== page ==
Weekly Round-up on Tax and Corporate Laws | 17th to 21st October 2022

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  • By Taxmann
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  • Last Updated on 22 October, 2022

Taxmann This Week

In this weekly newsletter, we analytically summarise the key stories reported at taxmann.com during the previous week from 17th to 21st October, namely:

(a) ‘Solely’ in Section 10(23C)(vi) means ‘exclusively’; Profit-oriented institutions can’t claim exemption: SC;

(b) Apex Court interprets the definition of ‘Charitable Purpose’ for Section 2(15) of Income-tax Act;

(c) CCI imposes a monetary penalty of Rs. 1,337.76 crores on Google for anti-competitive practices;

(d) Limiting erstwhile area-based exemption up to 58% under GST is valid; SC asks states to consider reimbursing the remaining 42%;

(e) Bombay High Court imposed cost on Revenue for issuing an SCN and passing an order without any application of mind; and

(f) Accounting treatment of Final Mine Closure Plan (FMCP) in the books of account on a year-on-year basis.

1. ‘Solely’ in Section 10(23C)(vi) means ‘exclusively’; Profit-oriented institutions can’t claim exemption: SC

The subject matter of appeal in the instant case was the rejection of the appellant’s claim for registration as an institution/trust set up for the charitable purpose of education under the Income-tax Act. The Andhra Pradesh High Court held that the appellant was not created ‘solely’ for the purpose of education. It had other objects, which means that it ceased to be an institution existing ‘solely’ for educational purposes.

The appellant relied upon the ruling of American Hotel and Lodging Association v Central Board of Direct Taxes (2008) 170 Taxman 306 (SC) and Queen’s Education Society (2015) 55 taxmann.com 255 (SC). It was submitted that the test for determination was whether the ‘principal’ or ‘main’ activity was education or not. Whether some profits were incidentally earned?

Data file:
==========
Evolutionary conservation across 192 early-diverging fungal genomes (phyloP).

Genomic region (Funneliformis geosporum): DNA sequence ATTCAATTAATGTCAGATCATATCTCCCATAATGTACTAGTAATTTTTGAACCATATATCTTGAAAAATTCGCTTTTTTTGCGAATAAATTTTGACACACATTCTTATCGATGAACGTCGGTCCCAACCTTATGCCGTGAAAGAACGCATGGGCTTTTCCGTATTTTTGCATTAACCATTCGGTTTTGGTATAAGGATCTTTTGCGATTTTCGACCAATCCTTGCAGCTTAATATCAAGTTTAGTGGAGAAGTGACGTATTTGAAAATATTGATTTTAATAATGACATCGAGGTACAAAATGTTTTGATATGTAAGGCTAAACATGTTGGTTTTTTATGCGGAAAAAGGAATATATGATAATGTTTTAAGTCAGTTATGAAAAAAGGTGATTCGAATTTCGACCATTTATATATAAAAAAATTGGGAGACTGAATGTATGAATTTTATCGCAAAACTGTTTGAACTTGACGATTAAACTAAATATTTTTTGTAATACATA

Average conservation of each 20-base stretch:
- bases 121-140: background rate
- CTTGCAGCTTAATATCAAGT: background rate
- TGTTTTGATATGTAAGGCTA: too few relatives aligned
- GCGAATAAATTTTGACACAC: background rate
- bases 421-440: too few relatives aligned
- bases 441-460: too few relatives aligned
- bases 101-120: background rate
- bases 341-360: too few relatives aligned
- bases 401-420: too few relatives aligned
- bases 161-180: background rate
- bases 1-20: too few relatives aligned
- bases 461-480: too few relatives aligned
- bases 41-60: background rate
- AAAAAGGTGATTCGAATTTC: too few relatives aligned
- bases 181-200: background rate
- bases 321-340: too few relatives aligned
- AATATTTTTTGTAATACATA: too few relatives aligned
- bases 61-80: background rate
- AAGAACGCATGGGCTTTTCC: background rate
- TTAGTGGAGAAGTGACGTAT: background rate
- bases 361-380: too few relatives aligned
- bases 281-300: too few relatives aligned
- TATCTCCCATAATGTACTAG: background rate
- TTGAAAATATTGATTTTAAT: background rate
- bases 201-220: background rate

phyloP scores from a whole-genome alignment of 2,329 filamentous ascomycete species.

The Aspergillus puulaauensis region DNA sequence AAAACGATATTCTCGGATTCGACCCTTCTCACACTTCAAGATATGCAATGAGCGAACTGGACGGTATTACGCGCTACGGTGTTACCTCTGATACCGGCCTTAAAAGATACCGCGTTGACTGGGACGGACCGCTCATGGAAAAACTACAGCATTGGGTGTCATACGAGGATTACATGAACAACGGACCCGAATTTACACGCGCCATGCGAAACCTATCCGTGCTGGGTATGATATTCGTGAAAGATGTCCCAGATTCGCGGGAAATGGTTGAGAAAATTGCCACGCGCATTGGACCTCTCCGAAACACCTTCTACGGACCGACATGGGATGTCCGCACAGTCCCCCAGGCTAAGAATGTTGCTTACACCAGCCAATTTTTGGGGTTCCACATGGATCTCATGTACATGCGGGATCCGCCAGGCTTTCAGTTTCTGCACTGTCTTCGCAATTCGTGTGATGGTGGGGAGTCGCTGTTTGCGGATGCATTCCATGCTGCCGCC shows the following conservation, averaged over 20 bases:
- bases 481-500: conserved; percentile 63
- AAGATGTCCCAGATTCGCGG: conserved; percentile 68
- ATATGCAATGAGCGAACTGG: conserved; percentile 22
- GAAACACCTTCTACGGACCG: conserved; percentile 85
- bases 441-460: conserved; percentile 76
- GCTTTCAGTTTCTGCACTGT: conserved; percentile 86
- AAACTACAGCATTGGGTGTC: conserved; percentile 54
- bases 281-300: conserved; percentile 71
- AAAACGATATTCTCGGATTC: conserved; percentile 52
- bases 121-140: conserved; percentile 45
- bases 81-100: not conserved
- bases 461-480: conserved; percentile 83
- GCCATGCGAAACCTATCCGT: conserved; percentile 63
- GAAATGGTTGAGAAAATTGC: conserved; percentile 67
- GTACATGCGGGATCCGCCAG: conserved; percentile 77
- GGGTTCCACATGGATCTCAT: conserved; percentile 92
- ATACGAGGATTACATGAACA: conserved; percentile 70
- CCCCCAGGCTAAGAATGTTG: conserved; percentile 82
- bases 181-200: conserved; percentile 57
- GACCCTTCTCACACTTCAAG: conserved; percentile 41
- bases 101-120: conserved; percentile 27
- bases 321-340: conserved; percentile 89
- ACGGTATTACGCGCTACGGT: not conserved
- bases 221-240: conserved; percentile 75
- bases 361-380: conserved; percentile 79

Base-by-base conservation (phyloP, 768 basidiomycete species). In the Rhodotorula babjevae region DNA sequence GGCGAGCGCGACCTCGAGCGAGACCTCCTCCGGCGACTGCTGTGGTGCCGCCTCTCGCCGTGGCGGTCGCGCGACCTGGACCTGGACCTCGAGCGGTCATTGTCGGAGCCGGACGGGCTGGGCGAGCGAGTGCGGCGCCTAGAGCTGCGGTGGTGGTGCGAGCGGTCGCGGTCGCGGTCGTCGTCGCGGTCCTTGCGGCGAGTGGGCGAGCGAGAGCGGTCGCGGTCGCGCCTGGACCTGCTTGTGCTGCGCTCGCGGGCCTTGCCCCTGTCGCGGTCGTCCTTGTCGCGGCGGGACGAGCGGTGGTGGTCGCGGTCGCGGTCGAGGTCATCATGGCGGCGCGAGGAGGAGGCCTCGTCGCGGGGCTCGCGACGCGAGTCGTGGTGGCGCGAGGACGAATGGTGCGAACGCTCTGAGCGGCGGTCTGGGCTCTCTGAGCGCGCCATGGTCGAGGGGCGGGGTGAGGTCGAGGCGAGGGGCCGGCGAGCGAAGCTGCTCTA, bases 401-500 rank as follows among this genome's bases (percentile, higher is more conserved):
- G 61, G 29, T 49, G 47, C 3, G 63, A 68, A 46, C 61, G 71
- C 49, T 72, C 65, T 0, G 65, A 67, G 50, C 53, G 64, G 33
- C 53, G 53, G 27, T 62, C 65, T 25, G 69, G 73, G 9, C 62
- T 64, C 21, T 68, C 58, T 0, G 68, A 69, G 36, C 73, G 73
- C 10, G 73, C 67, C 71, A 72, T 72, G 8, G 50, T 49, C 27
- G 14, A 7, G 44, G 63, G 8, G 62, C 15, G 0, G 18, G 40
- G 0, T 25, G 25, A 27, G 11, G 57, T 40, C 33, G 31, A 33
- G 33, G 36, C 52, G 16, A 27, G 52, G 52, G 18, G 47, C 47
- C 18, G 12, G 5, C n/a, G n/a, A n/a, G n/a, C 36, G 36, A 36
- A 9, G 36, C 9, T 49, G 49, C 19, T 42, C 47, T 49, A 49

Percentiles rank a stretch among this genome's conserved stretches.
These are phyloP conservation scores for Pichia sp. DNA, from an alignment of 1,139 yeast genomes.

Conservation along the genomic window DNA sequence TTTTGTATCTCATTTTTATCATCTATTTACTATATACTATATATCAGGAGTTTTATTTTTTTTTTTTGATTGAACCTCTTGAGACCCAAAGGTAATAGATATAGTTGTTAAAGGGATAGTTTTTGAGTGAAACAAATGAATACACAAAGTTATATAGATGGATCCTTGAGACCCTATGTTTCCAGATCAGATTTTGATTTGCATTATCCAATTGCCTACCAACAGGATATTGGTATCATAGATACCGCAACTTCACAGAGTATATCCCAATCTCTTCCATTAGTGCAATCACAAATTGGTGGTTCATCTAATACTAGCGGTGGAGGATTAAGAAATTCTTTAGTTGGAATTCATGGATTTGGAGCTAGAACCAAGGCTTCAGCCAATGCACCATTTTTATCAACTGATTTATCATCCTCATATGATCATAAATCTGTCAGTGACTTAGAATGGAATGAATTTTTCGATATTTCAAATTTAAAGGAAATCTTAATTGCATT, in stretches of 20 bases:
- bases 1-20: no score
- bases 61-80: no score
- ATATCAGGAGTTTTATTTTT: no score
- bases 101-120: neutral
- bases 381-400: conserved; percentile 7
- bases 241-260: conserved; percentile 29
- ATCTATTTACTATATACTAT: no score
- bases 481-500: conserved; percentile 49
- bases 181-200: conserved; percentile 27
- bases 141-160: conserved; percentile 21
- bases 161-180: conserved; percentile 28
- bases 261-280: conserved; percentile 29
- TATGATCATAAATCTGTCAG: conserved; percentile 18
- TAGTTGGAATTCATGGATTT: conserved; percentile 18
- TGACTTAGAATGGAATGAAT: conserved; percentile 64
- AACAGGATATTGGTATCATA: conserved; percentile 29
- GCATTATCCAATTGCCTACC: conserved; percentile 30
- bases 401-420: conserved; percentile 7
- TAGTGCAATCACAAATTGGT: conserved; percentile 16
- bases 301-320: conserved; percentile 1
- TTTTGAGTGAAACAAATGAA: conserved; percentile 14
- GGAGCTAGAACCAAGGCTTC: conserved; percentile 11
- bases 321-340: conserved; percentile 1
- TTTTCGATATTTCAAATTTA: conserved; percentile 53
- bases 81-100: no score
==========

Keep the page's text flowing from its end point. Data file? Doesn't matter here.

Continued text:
The Supreme Court held that the interpretation adopted by the judgments in American Hotel as well as Queens Education Society as to the meaning of the expression ‘solely’ are erroneous.

The decisions in American Hotel and Queens Education Society did not explore the true meaning of the expression ‘solely’ in the context of educational institutions. The word “Solely” in Section 10(23C)(vi) means only/exclusively and not primarily.

The requirement of the charitable institution, society or trust, etc., to ‘solely’ engage itself in education or educational activities and not engage in any activity of profit means that such institutions cannot have objects unrelated to education. In other words, all objects of society, trust, etc., must relate to imparting education or be with educational activities.

Where the objective of the institution appears to be profit-oriented, such institutions would not be entitled to approval under Section 10(23C). At the same time, where surplus accrues in a given year or set of years per se, it is not a bar, provided such surplus is generated in the course of providing education or educational activities.

The seventh proviso to Section 10(23C), as well as Section 11(4A), refers to profits that may be ‘incidentally’ generated or earned by the charitable institution. The same applies only to those institutions which impart education or are engaged in activities connected to education.

The reference to ‘business’ and ‘profits’ in the seventh proviso to Section 10(23C) and Section 11(4A) merely means that the profits of a business which is ‘incidental’ to the educational activity. In relation to education, it is the sale of textbooks, providing school bus facilities, hostel facilities, etc.

Thus, a trust, university or other institution imparting education should necessarily have all its objects aimed at imparting or facilitating education. Regarding the plain and unambiguous terms of the statute and the substantive provisions which deal with exemption, there cannot be any other interpretation.

Read the Ruling

2. Apex Court interprets the definition of ‘Charitable Purpose’ used in Section 2(15) for tax exemption

The primary question before the Supreme Court was the correct interpretation of the proviso to Section 2(15), which defines ‘Charitable purpose’.

The Supreme Court has clarified that an assessee advancing general public utility cannot engage itself in any trade, commerce, or business or provide service in relation thereto for any consideration.

However, in the course of achieving the object of General Public Utility (GPU), the concerned organisation can carry on trade, commerce, or business or provide services in relation thereto for consideration, provided that:

(a) The activities of trade, commerce, or business are connected to the achievement of its objects of GPU; and

(b) The receipt from such business or commercial activity or service in relation thereto does not exceed the quantified limit of 20% of total receipts of the previous year.

Charging of any amount towards consideration for such an activity (advancing general public utility), which is on a cost-basis or nominally above cost, cannot be considered to be “trade, commerce, or business” or any services in relation thereto.

It is only when the charges are significantly above the cost incurred by the assessee, they would fall within the mischief of “cess, or fee, or any other consideration” towards “trade, commerce or business”.